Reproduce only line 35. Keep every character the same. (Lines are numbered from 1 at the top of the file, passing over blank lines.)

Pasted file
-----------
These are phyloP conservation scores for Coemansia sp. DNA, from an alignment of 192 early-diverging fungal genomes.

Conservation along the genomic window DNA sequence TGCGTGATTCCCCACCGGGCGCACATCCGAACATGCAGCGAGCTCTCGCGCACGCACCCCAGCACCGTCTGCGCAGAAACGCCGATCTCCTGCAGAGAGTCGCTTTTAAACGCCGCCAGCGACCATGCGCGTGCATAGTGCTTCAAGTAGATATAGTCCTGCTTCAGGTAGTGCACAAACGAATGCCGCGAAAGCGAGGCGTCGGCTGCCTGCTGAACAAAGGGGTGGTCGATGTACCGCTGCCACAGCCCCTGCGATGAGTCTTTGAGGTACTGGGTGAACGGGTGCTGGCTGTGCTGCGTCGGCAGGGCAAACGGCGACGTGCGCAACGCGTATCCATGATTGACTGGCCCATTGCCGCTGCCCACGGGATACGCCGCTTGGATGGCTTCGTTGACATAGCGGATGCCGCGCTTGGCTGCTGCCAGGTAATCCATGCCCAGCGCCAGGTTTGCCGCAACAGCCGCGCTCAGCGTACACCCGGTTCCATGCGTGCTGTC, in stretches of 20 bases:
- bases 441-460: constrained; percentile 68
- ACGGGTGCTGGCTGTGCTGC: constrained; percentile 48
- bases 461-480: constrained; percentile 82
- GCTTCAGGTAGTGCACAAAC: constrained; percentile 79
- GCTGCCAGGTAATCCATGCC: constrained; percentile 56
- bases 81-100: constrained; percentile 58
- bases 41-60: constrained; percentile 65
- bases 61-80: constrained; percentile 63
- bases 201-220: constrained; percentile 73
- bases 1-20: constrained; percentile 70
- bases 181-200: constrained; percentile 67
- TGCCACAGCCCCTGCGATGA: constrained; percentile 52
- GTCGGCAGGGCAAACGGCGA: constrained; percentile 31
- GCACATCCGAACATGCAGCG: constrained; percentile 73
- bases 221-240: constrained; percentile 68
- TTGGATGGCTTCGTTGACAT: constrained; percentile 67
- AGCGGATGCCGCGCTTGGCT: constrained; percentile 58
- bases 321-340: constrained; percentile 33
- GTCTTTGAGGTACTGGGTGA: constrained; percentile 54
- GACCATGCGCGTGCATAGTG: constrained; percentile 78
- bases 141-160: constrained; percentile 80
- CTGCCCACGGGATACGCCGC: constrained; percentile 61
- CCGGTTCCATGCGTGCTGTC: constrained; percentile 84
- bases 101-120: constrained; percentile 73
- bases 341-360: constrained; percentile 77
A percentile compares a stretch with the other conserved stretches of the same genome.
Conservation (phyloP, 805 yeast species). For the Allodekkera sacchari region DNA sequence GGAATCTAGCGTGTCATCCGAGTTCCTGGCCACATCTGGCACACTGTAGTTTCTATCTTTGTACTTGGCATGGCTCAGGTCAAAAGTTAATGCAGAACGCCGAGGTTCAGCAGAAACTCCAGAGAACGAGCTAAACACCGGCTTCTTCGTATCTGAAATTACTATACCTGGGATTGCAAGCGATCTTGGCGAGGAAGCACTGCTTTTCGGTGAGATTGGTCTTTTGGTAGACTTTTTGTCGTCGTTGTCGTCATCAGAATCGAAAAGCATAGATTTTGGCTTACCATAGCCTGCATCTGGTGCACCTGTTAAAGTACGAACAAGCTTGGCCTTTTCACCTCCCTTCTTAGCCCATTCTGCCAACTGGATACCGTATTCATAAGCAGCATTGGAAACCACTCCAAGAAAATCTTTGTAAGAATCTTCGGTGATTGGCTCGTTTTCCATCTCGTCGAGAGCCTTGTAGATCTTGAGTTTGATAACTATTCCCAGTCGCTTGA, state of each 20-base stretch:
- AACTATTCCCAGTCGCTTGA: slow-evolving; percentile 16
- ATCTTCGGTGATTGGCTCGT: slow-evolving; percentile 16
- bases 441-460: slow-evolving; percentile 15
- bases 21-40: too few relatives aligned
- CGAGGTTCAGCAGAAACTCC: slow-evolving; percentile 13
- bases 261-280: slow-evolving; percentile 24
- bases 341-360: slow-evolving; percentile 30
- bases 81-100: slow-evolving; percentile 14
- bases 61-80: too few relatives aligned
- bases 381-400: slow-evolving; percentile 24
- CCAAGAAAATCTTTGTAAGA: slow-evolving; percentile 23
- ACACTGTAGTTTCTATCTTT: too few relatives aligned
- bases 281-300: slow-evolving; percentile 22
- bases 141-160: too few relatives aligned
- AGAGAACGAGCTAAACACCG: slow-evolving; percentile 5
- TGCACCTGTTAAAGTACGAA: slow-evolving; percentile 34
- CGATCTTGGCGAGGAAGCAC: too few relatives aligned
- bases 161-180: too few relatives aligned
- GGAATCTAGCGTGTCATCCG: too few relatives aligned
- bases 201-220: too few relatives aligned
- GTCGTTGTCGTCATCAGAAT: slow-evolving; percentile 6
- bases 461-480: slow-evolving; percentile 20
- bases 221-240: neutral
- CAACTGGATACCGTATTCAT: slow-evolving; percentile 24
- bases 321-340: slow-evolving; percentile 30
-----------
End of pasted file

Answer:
- bases 261-280: slow-evolving; percentile 24